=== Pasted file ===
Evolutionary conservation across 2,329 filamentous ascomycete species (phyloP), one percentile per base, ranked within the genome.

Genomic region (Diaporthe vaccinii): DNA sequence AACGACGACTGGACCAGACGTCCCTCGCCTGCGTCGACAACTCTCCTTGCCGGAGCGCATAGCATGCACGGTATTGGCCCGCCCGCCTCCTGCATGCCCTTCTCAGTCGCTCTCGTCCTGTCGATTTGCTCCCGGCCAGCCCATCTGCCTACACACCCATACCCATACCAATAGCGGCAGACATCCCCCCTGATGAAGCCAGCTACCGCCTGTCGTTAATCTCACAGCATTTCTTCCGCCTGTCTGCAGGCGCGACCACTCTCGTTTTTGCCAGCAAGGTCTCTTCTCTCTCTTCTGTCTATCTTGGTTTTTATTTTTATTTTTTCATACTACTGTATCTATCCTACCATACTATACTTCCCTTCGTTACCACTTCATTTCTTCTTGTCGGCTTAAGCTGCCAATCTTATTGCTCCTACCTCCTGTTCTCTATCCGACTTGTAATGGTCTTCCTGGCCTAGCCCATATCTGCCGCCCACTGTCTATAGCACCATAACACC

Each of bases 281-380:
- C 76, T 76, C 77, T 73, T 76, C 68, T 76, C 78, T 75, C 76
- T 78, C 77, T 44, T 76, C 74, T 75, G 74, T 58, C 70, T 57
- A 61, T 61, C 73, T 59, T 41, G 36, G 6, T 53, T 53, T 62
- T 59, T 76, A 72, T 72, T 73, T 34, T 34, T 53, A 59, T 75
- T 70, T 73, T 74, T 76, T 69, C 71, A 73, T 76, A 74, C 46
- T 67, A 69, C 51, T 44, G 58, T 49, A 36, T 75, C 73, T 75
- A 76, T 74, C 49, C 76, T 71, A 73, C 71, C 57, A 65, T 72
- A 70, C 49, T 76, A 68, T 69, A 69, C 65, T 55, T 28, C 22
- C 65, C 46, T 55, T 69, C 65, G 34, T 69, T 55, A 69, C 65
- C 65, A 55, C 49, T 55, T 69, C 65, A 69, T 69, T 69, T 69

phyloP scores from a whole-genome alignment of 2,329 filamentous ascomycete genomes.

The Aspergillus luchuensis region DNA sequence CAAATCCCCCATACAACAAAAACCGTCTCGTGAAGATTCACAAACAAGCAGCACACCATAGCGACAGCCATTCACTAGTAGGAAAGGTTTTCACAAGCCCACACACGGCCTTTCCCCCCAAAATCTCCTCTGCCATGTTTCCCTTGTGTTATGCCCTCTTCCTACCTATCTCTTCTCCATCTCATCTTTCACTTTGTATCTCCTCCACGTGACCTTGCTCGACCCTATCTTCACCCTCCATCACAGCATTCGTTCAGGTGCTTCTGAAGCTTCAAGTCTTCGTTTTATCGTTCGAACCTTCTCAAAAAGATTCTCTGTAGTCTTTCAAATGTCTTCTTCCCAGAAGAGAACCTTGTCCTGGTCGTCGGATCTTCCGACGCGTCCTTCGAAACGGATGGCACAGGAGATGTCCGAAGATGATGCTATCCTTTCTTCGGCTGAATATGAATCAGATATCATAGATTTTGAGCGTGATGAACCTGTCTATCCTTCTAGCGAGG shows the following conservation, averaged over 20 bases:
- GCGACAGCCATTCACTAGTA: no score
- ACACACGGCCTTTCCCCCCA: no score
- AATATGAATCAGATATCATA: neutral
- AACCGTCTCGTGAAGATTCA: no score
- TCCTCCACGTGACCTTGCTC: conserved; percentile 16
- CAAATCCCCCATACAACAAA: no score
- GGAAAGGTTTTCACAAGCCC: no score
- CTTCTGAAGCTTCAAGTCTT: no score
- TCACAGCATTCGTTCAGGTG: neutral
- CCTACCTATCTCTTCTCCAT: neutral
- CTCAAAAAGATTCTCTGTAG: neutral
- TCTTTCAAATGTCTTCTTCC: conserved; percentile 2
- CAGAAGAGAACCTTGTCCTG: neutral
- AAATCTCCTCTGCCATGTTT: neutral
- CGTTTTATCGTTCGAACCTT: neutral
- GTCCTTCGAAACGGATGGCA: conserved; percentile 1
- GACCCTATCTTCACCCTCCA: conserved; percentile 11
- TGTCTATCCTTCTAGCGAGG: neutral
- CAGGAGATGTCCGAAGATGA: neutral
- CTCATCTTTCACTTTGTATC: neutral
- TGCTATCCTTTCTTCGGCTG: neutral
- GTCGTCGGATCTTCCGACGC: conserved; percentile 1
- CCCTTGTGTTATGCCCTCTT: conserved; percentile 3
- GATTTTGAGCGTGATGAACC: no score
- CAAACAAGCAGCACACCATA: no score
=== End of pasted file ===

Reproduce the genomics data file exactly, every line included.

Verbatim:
Evolutionary conservation across 2,329 filamentous ascomycete species (phyloP), one percentile per base, ranked within the genome.

Genomic region (Diaporthe vaccinii): DNA sequence AACGACGACTGGACCAGACGTCCCTCGCCTGCGTCGACAACTCTCCTTGCCGGAGCGCATAGCATGCACGGTATTGGCCCGCCCGCCTCCTGCATGCCCTTCTCAGTCGCTCTCGTCCTGTCGATTTGCTCCCGGCCAGCCCATCTGCCTACACACCCATACCCATACCAATAGCGGCAGACATCCCCCCTGATGAAGCCAGCTACCGCCTGTCGTTAATCTCACAGCATTTCTTCCGCCTGTCTGCAGGCGCGACCACTCTCGTTTTTGCCAGCAAGGTCTCTTCTCTCTCTTCTGTCTATCTTGGTTTTTATTTTTATTTTTTCATACTACTGTATCTATCCTACCATACTATACTTCCCTTCGTTACCACTTCATTTCTTCTTGTCGGCTTAAGCTGCCAATCTTATTGCTCCTACCTCCTGTTCTCTATCCGACTTGTAATGGTCTTCCTGGCCTAGCCCATATCTGCCGCCCACTGTCTATAGCACCATAACACC

Each of bases 281-380:
- C 76, T 76, C 77, T 73, T 76, C 68, T 76, C 78, T 75, C 76
- T 78, C 77, T 44, T 76, C 74, T 75, G 74, T 58, C 70, T 57
- A 61, T 61, C 73, T 59, T 41, G 36, G 6, T 53, T 53, T 62
- T 59, T 76, A 72, T 72, T 73, T 34, T 34, T 53, A 59, T 75
- T 70, T 73, T 74, T 76, T 69, C 71, A 73, T 76, A 74, C 46
- T 67, A 69, C 51, T 44, G 58, T 49, A 36, T 75, C 73, T 75
- A 76, T 74, C 49, C 76, T 71, A 73, C 71, C 57, A 65, T 72
- A 70, C 49, T 76, A 68, T 69, A 69, C 65, T 55, T 28, C 22
- C 65, C 46, T 55, T 69, C 65, G 34, T 69, T 55, A 69, C 65
- C 65, A 55, C 49, T 55, T 69, C 65, A 69, T 69, T 69, T 69

phyloP scores from a whole-genome alignment of 2,329 filamentous ascomycete genomes.

The Aspergillus luchuensis region DNA sequence CAAATCCCCCATACAACAAAAACCGTCTCGTGAAGATTCACAAACAAGCAGCACACCATAGCGACAGCCATTCACTAGTAGGAAAGGTTTTCACAAGCCCACACACGGCCTTTCCCCCCAAAATCTCCTCTGCCATGTTTCCCTTGTGTTATGCCCTCTTCCTACCTATCTCTTCTCCATCTCATCTTTCACTTTGTATCTCCTCCACGTGACCTTGCTCGACCCTATCTTCACCCTCCATCACAGCATTCGTTCAGGTGCTTCTGAAGCTTCAAGTCTTCGTTTTATCGTTCGAACCTTCTCAAAAAGATTCTCTGTAGTCTTTCAAATGTCTTCTTCCCAGAAGAGAACCTTGTCCTGGTCGTCGGATCTTCCGACGCGTCCTTCGAAACGGATGGCACAGGAGATGTCCGAAGATGATGCTATCCTTTCTTCGGCTGAATATGAATCAGATATCATAGATTTTGAGCGTGATGAACCTGTCTATCCTTCTAGCGAGG shows the following conservation, averaged over 20 bases:
- GCGACAGCCATTCACTAGTA: no score
- ACACACGGCCTTTCCCCCCA: no score
- AATATGAATCAGATATCATA: neutral
- AACCGTCTCGTGAAGATTCA: no score
- TCCTCCACGTGACCTTGCTC: conserved; percentile 16
- CAAATCCCCCATACAACAAA: no score
- GGAAAGGTTTTCACAAGCCC: no score
- CTTCTGAAGCTTCAAGTCTT: no score
- TCACAGCATTCGTTCAGGTG: neutral
- CCTACCTATCTCTTCTCCAT: neutral
- CTCAAAAAGATTCTCTGTAG: neutral
- TCTTTCAAATGTCTTCTTCC: conserved; percentile 2
- CAGAAGAGAACCTTGTCCTG: neutral
- AAATCTCCTCTGCCATGTTT: neutral
- CGTTTTATCGTTCGAACCTT: neutral
- GTCCTTCGAAACGGATGGCA: conserved; percentile 1
- GACCCTATCTTCACCCTCCA: conserved; percentile 11
- TGTCTATCCTTCTAGCGAGG: neutral
- CAGGAGATGTCCGAAGATGA: neutral
- CTCATCTTTCACTTTGTATC: neutral
- TGCTATCCTTTCTTCGGCTG: neutral
- GTCGTCGGATCTTCCGACGC: conserved; percentile 1
- CCCTTGTGTTATGCCCTCTT: conserved; percentile 3
- GATTTTGAGCGTGATGAACC: no score
- CAAACAAGCAGCACACCATA: no score